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to do as the president's request. rather than speculate we will find out the answer. i also, as you know, today we had a hearing in the house administration committee which i chair. another aspect of the violence that is being used to try to subvert our system of democracy and that is the violence that's being directed at regular election officials who are being threatened with guns. we heard from the election official, local election official in maricopa county describe a scene that was quite similar to january 6th. except they didn't actually invade the county center. so we have a pattern here of subversion of the electoral system that we need to take very seriously. >> and republican legislatures including georgia's for example, and texas, have been trying to
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formalize into their state laws what donald trump was trying to do over the phone with the attorney general by basically being able to change the outcome after the vote count, that's what they're trying to put into some of these laws. your hearing today was address something of that. >> yeah, so we have a bill that would preclude some of what the states are doing to replace the local election officials who are just counting the ballots. i mean, this has not been something that has been high profile. this has been a boring activity for centuries where you just count the ballots, now partisans are seeking apparently to take over this function and to skew the results. we can't let that happen and this bill would prevent it. we had a hearing today that was very helpful but chilling as well. because although the registrars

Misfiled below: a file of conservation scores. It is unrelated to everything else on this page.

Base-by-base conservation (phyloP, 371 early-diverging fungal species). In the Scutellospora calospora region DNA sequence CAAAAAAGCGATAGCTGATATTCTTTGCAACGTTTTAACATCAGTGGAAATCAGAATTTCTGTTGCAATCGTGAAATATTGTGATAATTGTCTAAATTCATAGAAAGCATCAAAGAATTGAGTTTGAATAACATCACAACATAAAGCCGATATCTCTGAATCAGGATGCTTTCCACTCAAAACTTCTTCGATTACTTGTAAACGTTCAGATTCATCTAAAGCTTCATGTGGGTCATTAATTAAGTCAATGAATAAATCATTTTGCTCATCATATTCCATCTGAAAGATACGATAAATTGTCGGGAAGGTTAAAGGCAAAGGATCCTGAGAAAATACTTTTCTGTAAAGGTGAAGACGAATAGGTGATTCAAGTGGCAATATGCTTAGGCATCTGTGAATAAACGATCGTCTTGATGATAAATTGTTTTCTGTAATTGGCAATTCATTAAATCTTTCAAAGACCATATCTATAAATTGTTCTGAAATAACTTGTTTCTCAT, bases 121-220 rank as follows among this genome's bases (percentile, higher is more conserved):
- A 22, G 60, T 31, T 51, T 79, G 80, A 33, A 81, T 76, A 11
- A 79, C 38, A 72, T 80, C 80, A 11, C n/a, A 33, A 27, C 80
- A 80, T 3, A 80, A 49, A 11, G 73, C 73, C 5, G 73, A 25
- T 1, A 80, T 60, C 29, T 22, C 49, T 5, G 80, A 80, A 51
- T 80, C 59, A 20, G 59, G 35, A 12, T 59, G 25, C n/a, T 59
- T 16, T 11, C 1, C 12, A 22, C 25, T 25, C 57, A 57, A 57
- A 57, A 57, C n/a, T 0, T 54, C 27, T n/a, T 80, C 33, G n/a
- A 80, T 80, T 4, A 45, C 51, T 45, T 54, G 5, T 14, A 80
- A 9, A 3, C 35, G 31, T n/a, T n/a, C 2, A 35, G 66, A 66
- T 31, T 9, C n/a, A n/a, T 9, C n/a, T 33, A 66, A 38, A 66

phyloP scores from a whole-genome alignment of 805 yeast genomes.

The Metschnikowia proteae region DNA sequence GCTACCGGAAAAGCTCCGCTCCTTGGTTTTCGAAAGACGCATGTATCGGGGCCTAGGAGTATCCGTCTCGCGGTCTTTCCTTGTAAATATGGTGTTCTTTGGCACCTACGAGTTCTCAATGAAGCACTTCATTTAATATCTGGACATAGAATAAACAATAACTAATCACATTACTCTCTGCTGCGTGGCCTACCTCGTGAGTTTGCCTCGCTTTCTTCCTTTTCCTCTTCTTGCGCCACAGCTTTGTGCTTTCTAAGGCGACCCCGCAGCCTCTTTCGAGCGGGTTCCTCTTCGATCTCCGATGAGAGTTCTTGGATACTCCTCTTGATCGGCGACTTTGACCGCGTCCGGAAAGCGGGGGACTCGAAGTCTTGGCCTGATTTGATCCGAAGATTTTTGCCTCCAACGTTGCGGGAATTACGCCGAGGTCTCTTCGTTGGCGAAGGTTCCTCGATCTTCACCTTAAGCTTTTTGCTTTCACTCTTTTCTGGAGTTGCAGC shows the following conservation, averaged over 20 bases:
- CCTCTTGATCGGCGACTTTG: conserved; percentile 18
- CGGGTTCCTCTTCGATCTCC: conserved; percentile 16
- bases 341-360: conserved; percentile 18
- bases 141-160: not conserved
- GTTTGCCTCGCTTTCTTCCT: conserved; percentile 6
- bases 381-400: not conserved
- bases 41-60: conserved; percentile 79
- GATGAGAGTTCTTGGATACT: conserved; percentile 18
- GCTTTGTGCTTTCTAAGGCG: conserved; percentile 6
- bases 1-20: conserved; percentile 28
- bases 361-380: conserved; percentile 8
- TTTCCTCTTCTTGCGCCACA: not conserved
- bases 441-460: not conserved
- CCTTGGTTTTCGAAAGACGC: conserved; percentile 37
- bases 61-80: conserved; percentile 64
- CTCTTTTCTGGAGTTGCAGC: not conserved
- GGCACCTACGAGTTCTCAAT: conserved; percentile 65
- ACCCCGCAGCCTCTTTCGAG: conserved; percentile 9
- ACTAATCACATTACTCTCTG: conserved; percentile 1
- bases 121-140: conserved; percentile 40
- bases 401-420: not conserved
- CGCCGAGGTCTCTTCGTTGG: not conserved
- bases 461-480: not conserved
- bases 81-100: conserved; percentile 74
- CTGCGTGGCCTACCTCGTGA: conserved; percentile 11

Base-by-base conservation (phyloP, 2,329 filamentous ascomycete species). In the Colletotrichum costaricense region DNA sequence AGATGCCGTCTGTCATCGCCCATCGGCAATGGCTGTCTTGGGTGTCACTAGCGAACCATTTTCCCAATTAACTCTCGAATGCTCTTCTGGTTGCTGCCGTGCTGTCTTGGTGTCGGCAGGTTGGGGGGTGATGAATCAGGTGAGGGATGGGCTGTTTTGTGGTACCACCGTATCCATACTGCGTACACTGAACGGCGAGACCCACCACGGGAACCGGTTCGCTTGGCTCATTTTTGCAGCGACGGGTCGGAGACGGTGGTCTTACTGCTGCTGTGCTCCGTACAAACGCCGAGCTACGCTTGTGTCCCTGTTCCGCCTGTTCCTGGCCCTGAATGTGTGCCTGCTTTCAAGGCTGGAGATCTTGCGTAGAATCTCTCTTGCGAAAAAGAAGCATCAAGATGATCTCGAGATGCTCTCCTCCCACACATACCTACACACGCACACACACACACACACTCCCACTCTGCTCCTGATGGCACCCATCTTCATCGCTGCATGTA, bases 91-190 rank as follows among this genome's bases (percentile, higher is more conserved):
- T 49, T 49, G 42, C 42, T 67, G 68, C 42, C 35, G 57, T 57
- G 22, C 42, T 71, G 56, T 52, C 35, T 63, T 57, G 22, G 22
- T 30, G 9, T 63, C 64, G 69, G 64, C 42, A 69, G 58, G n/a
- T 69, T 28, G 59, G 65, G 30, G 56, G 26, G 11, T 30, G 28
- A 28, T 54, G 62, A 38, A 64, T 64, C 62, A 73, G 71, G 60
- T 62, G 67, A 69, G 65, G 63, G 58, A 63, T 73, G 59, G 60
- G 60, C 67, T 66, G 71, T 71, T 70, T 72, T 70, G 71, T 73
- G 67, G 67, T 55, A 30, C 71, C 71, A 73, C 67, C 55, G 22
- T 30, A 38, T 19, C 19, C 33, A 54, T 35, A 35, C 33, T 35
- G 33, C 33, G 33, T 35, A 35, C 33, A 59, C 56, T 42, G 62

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and election officials didn't engage in hand-to-hand combat, like our brave officers testified about yesterday, they are facing off with armed militants who are seeking to subvert the electoral process. can't let that happen. >> congresswoman thank you for joining us we appreciate it. >> thank you, lawrence. >> coming up, donald trump found a new way to lose in the senate in the infrastructure vote and he found a new way to lose in texas last night. maria and professor eddie will join us next. it's relentless. we do everything but control it. and when it's running out. we relentlessly try to protect it.